Acupuncture Injury Compensation Claims
If your life, or the life of a loved one, has been affected by an acupuncture injury we can help.
The purpose of this guide is to help anyone who has suffered an acupuncture injury and is considering a legal claim for compensation. If you are looking for medical advice, please see the NHS website.
In our guide to claiming
acupuncture injury compensation:
Each year, around 2.3 million acupuncture treatments are carried out in the UK. Most of them are completed without incident. However, research suggests that up to 10% of patients will suffer an acupuncture-related adverse event, with injuries ranging from severe bruising to permanent tissue damage.
Acupuncture is a self-regulating industry, and no formal training or qualifications are necessary for those offering acupuncture services. It is possible that some practitioners are not competent to carry out treatment.
Anyone who suffers an illness or injury after receiving substandard acupuncture treatment may be eligible to make a claim for compensation.
What is acupuncture?
Acupuncture is a therapy derived from Chinese medicine. During treatment, fine needles are inserted at certain sites in a patient's body to stimulate nerve endings and encourage the release of pain-relieving endorphins.
While often seen as a form of alternative medicine, acupuncture is widely prescribed by the NHS as a treatment for chronic pain of the lower back. Thousands of private patients also turn to acupuncture each year to address ailments including headaches, toothache, allergic reactions, depression and infertility.
Side effects of acupuncture
When carried out by a skilled practitioner, acupuncture is usually very safe. Adverse side effects tend to be mild and short-lived. These include pain and bruising at the puncture site, drowsiness and feeling sick, dizzy or faint immediately after treatment.
However, serious adverse events can also occur, including:
- Loss of consciousness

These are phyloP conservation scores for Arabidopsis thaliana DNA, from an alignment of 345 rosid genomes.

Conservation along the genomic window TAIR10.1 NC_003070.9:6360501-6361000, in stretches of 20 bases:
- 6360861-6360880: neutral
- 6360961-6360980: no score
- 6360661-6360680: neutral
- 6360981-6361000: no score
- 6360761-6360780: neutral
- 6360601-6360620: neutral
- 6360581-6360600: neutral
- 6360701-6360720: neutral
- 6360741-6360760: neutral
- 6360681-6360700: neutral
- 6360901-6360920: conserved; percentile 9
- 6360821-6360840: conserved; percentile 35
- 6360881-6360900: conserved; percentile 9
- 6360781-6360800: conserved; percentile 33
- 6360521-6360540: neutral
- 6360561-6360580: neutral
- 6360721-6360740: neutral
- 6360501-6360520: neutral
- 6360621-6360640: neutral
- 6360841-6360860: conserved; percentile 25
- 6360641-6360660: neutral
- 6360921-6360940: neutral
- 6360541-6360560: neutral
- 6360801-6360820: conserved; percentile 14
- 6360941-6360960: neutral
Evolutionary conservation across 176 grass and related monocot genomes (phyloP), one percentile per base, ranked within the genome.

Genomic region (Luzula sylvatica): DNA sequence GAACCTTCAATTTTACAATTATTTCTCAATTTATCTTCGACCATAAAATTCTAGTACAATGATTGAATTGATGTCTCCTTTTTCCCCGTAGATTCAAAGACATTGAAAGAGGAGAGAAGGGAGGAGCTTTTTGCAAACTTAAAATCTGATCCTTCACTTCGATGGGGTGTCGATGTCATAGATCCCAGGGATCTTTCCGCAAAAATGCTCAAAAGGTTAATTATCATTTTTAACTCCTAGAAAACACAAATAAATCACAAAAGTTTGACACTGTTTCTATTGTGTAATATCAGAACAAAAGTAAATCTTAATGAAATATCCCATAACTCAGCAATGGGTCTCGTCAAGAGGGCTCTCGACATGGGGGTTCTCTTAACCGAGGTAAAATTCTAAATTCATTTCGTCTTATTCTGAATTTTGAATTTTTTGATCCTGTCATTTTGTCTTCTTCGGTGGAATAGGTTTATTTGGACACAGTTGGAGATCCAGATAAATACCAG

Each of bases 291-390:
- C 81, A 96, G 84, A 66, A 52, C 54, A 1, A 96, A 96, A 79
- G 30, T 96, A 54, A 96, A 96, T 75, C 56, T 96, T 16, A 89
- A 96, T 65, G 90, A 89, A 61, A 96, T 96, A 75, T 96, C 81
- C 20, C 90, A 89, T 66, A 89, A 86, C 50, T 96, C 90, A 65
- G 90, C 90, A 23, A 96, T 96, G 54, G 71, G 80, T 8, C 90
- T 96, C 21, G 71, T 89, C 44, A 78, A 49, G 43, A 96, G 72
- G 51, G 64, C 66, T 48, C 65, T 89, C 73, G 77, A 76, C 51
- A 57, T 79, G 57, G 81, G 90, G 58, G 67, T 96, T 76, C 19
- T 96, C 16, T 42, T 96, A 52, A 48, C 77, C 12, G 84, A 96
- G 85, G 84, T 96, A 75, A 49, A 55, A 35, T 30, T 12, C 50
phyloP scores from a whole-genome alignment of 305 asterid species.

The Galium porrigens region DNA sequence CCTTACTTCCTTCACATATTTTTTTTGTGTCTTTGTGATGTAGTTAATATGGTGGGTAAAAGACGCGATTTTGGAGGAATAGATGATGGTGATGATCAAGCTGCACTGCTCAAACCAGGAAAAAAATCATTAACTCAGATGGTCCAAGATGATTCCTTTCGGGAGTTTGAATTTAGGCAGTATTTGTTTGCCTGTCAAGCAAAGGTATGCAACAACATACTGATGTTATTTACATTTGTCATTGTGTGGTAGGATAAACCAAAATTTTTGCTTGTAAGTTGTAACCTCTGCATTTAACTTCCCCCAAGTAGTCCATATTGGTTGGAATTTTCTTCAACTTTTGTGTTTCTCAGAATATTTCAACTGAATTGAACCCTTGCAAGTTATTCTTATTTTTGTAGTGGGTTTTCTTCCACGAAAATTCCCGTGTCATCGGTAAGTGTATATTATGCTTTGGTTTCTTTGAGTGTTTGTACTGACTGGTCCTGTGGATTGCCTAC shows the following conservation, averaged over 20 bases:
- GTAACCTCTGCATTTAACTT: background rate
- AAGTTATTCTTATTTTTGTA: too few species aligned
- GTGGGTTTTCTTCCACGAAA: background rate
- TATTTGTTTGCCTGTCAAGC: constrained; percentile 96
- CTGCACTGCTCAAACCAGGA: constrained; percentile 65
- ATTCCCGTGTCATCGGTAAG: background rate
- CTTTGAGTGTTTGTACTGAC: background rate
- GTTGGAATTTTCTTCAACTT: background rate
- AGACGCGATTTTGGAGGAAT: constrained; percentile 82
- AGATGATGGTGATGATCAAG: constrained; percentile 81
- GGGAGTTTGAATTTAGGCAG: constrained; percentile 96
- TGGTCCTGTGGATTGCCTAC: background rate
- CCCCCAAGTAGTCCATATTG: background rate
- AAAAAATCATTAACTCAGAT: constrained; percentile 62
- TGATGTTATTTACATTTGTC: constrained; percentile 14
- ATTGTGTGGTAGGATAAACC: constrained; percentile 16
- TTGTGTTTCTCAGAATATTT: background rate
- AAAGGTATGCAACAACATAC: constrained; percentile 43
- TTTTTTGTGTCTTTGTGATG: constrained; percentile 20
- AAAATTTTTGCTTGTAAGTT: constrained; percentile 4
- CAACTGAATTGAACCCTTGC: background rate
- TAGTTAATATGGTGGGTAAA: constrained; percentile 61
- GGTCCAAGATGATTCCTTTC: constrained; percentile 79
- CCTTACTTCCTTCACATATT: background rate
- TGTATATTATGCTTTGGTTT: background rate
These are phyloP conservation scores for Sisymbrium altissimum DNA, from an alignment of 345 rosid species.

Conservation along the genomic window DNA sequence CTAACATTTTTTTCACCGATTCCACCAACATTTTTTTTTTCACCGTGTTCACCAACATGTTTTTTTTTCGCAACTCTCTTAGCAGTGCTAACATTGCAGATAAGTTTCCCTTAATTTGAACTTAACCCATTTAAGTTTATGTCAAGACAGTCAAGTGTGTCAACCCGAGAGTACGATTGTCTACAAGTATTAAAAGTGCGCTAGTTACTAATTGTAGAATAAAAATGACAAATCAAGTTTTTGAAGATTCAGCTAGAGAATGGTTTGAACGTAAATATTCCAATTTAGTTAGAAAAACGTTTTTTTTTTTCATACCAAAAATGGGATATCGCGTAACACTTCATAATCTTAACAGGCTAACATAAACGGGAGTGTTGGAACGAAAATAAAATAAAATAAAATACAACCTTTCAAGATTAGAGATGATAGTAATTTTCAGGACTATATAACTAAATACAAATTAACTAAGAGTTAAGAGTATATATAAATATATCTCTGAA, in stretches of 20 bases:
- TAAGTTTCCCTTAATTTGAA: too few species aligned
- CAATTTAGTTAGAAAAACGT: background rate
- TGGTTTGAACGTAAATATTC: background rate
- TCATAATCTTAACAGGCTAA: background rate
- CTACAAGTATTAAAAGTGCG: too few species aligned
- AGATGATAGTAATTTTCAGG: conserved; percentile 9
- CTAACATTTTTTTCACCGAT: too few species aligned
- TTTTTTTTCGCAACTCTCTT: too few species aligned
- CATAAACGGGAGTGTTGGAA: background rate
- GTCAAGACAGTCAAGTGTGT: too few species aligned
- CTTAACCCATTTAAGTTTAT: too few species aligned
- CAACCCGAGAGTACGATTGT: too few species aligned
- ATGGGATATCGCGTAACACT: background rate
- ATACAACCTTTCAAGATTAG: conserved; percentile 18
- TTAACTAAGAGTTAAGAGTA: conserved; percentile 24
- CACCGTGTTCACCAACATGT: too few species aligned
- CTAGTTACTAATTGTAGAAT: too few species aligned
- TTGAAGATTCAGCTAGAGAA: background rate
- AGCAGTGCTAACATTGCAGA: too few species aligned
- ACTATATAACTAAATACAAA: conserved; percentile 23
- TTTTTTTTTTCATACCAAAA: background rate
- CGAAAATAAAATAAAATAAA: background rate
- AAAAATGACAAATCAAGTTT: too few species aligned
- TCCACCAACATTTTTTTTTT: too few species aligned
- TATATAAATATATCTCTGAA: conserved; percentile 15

- Abnormal bruising and bleeding
- Blood-borne infections
- Nerve damage
- Collapsed lungs caused by needles penetrating the patient's chest.
Serious complications from acupuncture are rare. They usually occur as the result of negligent treatment, carried out by an acupuncture practitioner who has not been properly trained or who does not ensure the proper cleanliness of premises, instruments and equipment.
Regulation of the acupuncture industry
There is no statutory regulation of non-medical acupuncture in the UK. In theory, anyone can offer acupuncture treatment regardless of their level of training or expertise.
However, most practitioners are required to register with their local authority and submit to regular hygiene inspections in order to reduce the risk of infection. There are also a number of acupuncture organisations in the UK which require their members to work according to certain codes of practice. These include The British Medical Acupuncture Society, the Acupuncture Association of Chartered Physiotherapists, and the British Acupuncture Council.
Practitioners are also required to comply with various health and safety legislation regarding needle sterilisation, hand washing and the safe disposal of clinical waste to avoid needlestick injuries.
Making an acupuncture injury claim
A reasonable level of competence is expected from all those offering acupuncture treatments, regardless of whether they are medically qualified. Practitioners are expected to conduct a thorough medical examination to determine suitability for treatment, warn the patient of the risks involved with the procedure and maintain high standards of hygiene at all times.
Where a practitioner fails to meet these standards and causes harm to a patient, it will often be possible for the patient to claim compensation.